Technology Must-Haves for DPC and Concierge Practices

Published on: March 29th, 2020

Electronic Medical Records EMR

There are numerous reasons to be excited about the future of DPC/Concierge medicine. Aside from the personalized and thorough approach to patient care and freedom from administrative/insurance burdens, recent advancements in technology have enhanced the physician’s ability to provide specialized, focused, and ongoing care in real-time.

The latest fruits of the health technology revolution lend well to these models. For today’s practices, getting the right technology in place is extremely important. In this post, we discuss additional technology considerations for DPC/Concierge physicians.

#1: Patient Communication Options

Within the DPC/Concierge model, much of patient-doctor communication occurs remotely, utilizing technology such as text/sms, video conferencing, and email. While this provides an excellent way for almost instantaneous communication to take place between the doctor and patient, there are several important considerations in regard to patient privacy and security. It is important to ensure that you are in compliance with HIPAA regulations and following security best practices to ensure that patient privacy is honored.

#2: Patient Monitoring Devices

Wearables such as the FitBit and iWatch have taken the market by storm and it appears that they are here to stay. While many of us are familiar with fitness devices intended to track individual activity and athletic performance, there are many more available to help physicians and patients track vitals in real-time, including blood pressure, heart rate, rhythm, pulse ox,  glucose monitoring and sleep patterns. Given that patients don’t always monitor themselves well, record and bring in the data, or make the best historians, utilizing these devices can give you the information you need to offer the highest level of care.

#3: Devices to Enable Mobile Checkups

As we mentioned earlier, your DPC/Concierge practice may require you to conduct appointments with patients remotely. While a remote visit does not fully replace an in-person exam, there are devices to help you conduct an exam remotely. Aside from vital checks mentioned above, companies such as ThinkLabs One offers an accessory for connecting a stethoscope to your mobile device, tablets, or computer. Other companies offer eye examinations (EyeNetra), ear examinations (Cellscope / Ototscope), and quick EKG strip to screen for arrhythmias such as atrial fibrillation/flutter (AliveCor, iWatch), all utilizing mobile devices.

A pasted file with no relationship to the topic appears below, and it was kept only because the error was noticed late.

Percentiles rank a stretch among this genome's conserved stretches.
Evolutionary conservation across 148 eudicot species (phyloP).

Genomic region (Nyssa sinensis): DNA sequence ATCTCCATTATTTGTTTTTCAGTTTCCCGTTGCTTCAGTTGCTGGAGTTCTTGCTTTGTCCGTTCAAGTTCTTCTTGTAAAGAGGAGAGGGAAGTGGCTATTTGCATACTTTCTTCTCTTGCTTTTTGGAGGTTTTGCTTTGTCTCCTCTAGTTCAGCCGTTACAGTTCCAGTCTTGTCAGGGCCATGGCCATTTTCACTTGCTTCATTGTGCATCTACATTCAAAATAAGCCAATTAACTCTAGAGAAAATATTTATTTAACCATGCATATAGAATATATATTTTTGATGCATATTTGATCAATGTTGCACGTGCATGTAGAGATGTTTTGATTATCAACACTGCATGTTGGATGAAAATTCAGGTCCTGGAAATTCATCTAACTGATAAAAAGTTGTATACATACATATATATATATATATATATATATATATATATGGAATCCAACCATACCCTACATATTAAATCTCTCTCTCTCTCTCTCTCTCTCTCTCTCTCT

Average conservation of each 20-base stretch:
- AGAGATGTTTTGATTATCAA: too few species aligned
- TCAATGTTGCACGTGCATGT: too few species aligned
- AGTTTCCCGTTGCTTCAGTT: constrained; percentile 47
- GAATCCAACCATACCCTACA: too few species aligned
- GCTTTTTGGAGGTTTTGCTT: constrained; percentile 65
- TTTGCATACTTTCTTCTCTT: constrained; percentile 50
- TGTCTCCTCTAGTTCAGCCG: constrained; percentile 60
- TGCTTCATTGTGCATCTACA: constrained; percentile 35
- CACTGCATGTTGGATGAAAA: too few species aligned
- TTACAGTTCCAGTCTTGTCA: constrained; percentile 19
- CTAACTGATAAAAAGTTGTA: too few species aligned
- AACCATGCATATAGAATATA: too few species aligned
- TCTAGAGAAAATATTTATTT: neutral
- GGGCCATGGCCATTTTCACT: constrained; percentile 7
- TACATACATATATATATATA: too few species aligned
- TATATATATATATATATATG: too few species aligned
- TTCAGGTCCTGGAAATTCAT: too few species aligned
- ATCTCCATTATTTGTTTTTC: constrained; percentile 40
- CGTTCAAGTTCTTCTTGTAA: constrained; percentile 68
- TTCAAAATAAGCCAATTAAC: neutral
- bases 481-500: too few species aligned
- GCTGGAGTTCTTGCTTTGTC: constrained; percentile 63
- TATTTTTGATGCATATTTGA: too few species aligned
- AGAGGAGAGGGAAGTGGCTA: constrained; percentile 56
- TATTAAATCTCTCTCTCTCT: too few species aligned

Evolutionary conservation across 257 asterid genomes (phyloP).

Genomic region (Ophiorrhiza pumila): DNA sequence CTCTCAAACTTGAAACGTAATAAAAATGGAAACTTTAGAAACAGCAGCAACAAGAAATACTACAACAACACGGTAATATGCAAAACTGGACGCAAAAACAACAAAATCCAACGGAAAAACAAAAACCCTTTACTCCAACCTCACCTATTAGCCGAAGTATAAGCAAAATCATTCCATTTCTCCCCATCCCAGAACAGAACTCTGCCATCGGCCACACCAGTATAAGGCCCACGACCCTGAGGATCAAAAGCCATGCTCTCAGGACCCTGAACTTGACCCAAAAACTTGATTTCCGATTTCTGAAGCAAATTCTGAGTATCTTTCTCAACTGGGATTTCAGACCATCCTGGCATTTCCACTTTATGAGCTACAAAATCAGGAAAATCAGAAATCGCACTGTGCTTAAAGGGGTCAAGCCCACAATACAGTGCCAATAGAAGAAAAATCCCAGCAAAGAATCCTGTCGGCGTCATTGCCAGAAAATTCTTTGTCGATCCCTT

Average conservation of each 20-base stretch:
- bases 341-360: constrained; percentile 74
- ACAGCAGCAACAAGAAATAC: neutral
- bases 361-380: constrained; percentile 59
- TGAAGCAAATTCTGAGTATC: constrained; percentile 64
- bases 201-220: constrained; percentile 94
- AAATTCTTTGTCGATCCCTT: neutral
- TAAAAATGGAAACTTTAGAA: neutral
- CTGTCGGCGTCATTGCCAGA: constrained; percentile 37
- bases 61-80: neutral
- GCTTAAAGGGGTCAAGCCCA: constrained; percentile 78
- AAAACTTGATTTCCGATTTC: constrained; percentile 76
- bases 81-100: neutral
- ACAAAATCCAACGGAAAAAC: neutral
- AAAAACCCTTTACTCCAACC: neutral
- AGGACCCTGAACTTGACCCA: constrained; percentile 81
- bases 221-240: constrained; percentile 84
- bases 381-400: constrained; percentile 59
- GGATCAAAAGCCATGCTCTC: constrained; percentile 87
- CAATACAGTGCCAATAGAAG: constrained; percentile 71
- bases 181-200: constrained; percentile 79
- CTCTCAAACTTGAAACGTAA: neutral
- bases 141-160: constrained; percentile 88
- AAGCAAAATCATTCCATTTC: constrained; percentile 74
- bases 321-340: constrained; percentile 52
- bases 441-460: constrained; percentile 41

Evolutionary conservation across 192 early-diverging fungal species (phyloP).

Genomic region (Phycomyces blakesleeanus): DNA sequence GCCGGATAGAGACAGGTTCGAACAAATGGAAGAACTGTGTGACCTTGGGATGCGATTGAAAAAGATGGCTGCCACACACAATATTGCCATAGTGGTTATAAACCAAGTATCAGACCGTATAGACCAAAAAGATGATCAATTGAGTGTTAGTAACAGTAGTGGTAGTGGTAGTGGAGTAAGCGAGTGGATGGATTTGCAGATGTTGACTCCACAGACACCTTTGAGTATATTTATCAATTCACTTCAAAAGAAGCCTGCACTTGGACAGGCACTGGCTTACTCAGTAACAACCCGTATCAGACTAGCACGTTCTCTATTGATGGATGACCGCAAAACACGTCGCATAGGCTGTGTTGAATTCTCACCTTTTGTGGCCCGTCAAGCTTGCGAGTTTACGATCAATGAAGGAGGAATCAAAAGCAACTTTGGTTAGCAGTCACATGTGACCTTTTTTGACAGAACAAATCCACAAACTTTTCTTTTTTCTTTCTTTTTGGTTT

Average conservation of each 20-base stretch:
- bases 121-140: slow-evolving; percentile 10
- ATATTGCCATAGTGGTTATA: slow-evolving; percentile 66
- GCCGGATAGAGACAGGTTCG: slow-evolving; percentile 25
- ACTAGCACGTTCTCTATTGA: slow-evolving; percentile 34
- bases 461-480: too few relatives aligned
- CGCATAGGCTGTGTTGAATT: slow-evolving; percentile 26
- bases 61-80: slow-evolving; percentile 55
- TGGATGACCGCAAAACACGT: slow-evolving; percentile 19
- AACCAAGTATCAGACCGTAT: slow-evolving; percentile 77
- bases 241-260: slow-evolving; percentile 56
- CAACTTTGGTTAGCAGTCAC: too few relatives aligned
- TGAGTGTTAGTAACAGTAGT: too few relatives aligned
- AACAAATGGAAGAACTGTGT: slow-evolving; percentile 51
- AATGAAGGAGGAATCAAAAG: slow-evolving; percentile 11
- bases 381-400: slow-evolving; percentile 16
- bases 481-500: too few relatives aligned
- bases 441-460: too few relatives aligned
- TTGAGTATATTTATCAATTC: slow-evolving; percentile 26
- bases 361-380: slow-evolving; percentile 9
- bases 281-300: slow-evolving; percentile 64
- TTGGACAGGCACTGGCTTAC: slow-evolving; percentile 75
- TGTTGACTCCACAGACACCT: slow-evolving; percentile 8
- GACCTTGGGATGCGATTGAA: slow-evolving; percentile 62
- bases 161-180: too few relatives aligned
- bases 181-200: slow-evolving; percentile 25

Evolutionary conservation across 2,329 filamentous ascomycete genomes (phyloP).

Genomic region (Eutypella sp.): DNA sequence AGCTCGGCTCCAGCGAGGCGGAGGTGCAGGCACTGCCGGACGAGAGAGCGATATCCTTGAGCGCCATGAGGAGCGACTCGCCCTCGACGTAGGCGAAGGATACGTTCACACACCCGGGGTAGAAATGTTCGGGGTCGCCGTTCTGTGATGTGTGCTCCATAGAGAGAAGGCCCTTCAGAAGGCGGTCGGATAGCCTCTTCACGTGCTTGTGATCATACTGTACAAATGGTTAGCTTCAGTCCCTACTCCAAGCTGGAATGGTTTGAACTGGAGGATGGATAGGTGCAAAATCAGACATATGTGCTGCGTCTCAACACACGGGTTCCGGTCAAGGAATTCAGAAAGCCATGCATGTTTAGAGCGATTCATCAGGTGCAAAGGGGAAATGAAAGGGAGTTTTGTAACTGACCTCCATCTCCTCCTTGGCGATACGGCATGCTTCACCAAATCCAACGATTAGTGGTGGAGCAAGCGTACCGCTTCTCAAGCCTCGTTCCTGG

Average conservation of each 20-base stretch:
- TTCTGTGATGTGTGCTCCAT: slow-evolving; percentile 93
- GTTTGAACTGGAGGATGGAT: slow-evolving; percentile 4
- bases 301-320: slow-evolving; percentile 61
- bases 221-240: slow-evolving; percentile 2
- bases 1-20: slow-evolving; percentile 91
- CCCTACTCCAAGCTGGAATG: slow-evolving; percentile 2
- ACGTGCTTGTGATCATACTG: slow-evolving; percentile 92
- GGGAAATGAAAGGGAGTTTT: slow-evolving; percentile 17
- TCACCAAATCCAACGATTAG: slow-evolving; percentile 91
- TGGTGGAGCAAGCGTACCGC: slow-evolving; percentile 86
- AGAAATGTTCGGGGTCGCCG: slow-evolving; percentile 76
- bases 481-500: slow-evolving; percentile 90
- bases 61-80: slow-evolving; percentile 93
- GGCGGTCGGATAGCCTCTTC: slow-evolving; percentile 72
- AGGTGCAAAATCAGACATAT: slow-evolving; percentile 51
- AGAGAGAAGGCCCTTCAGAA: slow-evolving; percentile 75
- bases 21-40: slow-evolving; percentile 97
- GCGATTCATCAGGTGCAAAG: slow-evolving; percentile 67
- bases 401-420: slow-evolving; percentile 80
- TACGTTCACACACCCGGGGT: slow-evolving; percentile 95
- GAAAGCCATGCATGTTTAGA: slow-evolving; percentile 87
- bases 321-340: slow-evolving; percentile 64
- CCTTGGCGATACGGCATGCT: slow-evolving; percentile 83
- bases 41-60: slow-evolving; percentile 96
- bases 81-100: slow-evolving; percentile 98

As technology further expands and develops, I expect to see a tremendous growth in these types of resources available to the physician and the public.

#4: Electronic Medical Records (EMR) Access

With all the high-tech devices currently on the market, and soon to be developed, a medical practice must have an EMR capable of integrating and synchronizing all this data. The EMR should always be able to adapt to this evolving technology. Just as the Primary Care Physician is considered the gatekeeper to patient healthcare, the right EMR is the gatekeeper to daily patient care for the Physician. The better the EMR, the better the work will flow through a practice, and the happier the physician, staff, and patients will be.

Do you have constant access to patient records? If not, you should. A successful DPC/Concierge practice is defined by access. As a DPC/Concierge physician, you might receive a call from a patient at anytime, anywhere. This means that you need to be able to log in to your EMR system from any device or location. Another thing to think about: access isn’t just important to the doctor. Patients want to be able to view their records and book an appointment at their will. For this reason, it is important to choose an EMR system that provides remote access to patients as well.

Remember, technology does not exist to replace a physician, but rather to enhance the ability to monitor and deliver the highest level of patient care in the most efficient manner possible. Have you used any of the above types of technology in your practice? Share your experience in the comments section below.